Where the Dream Project impresses is its physical characteristics – heft, density, and sheer gold-ness. The watch is identical in size to the standard model, which means a diameter of a little under 44 mm, or large but not overly so. But in solid 18k yellow gold it looks and feels like a lot of gold, which is very much a good thing.

The Dream Project weighs 297 g, or about 10 oz, about the same as a Rolex Daytona in platinum. Like the Daytona, it feels dense, because it is heavy but not extremely big.

The reason for the weight is the double-case construction that’s the defining feature of the G-Shock case. Originally conceived to maximise shock resistance, the G-Shock case is made up of an inner and outer case separated by a rubber insert that acts as a shock absorber.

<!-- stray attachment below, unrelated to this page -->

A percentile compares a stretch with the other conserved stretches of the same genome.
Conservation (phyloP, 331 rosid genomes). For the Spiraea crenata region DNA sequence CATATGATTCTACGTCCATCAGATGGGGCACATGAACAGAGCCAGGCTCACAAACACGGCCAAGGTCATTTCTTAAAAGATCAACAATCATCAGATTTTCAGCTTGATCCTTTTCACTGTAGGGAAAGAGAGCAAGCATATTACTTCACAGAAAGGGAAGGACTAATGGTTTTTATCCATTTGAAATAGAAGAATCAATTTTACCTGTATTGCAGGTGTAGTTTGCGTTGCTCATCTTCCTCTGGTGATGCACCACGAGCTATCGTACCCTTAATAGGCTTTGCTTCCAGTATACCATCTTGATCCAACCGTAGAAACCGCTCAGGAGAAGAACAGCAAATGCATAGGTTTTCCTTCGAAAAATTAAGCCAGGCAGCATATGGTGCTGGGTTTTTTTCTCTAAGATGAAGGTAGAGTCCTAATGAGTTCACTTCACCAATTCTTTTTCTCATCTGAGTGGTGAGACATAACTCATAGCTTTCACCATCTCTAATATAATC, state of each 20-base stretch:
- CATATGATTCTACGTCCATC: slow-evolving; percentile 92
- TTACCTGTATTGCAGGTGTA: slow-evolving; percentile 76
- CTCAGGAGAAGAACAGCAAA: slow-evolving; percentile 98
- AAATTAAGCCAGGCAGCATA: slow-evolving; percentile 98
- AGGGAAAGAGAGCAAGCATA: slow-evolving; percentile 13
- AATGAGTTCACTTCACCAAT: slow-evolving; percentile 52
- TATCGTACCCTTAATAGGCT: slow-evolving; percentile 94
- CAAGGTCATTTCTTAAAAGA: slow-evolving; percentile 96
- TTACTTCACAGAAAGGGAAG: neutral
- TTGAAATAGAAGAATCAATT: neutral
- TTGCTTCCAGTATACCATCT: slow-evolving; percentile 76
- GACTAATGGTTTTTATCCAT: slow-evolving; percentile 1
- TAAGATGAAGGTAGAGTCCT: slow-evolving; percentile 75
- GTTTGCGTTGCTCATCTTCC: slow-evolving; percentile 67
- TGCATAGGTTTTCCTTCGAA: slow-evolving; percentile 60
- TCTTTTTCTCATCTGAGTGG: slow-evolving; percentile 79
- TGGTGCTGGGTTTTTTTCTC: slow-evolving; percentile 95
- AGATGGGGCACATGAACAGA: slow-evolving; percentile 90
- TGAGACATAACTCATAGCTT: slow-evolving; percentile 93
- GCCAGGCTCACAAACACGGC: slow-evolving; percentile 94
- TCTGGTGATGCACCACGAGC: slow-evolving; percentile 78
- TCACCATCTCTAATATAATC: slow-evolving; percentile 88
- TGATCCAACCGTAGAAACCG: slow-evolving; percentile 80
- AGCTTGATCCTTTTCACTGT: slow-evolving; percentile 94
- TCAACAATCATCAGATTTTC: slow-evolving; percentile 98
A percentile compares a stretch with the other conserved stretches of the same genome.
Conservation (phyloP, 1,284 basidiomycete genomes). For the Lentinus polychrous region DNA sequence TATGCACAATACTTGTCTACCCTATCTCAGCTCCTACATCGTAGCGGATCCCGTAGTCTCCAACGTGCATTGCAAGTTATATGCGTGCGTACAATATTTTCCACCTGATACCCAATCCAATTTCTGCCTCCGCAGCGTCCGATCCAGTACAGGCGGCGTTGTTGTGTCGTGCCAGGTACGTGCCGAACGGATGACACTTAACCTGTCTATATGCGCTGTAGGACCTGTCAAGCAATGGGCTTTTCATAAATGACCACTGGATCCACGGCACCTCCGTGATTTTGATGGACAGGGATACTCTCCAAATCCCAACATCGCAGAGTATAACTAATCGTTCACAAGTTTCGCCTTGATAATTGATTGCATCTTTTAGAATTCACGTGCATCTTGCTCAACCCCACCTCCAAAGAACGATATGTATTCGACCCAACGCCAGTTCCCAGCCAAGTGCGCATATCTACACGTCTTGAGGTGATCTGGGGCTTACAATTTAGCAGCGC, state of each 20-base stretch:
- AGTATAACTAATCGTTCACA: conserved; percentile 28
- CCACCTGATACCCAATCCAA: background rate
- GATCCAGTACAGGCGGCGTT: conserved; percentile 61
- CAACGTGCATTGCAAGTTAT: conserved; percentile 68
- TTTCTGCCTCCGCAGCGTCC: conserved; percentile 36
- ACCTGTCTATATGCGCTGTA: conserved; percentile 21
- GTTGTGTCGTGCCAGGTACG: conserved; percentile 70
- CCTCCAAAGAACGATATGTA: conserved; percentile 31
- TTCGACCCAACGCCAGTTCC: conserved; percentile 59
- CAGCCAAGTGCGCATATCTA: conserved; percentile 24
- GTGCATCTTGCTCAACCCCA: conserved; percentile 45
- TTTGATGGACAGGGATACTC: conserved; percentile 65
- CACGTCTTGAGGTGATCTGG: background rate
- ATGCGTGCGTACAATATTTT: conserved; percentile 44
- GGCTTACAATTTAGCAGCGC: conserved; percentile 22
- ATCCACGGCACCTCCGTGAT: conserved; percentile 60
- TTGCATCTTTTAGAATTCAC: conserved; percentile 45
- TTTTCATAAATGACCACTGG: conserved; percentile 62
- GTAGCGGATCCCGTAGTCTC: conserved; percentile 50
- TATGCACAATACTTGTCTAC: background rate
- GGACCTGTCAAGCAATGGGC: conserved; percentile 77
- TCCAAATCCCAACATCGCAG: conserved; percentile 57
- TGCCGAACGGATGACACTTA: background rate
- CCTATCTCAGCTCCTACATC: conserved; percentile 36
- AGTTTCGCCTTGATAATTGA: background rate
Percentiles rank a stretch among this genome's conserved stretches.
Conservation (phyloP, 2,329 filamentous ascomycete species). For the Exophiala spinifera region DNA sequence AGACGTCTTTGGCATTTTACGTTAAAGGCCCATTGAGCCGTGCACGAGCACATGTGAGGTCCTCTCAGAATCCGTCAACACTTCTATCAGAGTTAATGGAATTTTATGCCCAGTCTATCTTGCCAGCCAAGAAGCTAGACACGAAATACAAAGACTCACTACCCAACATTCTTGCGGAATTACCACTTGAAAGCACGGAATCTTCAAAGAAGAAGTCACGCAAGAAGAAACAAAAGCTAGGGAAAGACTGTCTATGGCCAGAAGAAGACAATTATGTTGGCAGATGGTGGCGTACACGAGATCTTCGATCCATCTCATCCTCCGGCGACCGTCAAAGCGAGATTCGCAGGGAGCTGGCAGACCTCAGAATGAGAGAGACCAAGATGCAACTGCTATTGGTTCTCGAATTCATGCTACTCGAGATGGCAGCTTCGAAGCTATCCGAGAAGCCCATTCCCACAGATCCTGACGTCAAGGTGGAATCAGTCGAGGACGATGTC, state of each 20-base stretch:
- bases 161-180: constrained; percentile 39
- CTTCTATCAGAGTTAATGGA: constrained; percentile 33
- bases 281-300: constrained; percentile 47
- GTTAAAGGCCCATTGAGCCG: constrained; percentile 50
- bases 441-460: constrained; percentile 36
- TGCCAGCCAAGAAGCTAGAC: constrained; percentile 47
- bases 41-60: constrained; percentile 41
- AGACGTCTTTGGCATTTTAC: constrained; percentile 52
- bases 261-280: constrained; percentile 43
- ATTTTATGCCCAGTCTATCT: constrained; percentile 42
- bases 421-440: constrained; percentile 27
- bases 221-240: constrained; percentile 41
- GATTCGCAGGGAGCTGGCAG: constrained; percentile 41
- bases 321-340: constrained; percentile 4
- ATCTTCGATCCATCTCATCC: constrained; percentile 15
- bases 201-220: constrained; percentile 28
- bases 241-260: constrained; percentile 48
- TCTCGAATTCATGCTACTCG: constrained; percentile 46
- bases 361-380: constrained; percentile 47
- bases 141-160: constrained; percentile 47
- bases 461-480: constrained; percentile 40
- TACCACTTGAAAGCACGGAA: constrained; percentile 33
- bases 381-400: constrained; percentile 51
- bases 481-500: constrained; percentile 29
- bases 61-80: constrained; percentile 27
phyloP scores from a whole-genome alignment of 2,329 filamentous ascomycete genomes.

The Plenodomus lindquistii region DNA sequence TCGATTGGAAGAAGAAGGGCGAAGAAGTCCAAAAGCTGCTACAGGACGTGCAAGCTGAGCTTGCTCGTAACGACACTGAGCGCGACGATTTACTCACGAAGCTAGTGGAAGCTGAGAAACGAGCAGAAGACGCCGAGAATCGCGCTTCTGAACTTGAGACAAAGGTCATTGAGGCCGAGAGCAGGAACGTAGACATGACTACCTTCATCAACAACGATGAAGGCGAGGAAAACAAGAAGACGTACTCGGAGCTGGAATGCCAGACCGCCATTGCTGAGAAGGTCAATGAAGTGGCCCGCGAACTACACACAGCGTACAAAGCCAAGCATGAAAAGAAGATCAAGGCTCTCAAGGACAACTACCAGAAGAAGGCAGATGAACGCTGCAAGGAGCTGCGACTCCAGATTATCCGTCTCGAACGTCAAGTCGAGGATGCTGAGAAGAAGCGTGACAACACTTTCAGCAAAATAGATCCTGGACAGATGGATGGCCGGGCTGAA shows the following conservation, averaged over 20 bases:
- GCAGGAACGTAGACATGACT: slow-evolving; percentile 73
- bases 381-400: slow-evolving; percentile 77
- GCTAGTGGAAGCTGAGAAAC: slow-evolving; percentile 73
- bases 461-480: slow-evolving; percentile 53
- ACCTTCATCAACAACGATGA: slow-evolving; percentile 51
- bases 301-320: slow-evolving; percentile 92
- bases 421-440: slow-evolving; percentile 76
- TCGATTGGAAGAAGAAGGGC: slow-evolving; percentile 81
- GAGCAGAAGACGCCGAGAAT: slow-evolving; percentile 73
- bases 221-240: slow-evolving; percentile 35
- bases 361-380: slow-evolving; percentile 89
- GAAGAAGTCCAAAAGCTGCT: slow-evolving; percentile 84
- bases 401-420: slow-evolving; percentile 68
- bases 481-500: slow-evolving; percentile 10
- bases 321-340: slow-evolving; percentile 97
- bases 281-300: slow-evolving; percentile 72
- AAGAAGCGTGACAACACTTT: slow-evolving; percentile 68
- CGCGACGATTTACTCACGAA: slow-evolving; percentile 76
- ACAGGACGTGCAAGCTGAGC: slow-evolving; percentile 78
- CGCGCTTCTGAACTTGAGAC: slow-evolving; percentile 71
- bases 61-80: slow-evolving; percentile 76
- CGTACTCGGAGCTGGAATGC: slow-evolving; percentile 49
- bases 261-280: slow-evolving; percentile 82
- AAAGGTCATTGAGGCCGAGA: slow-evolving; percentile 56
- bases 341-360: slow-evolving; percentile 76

In the Dream Project, the inner and outer cases are both 18k gold, as is the screw-down case back, as well as all of the solid bracelet links – a generous serving of yellow gold.

The Dream Project dissembled. Image – Casio


As it did with the steel or titanium Full Metal models, Casio replicated the look and details of the plastic G-Shock in 18k yellow gold, from the wide, flat bezel to the “vents” on the side of the case. But everything is in 18k gold, and consequently constructed differently from the plastic or steel models.

The bracelet and links are held in place by 18k gold screws

Case “vents”

The push-button clasp is smaller and more compact than the buckle on the Full Metal models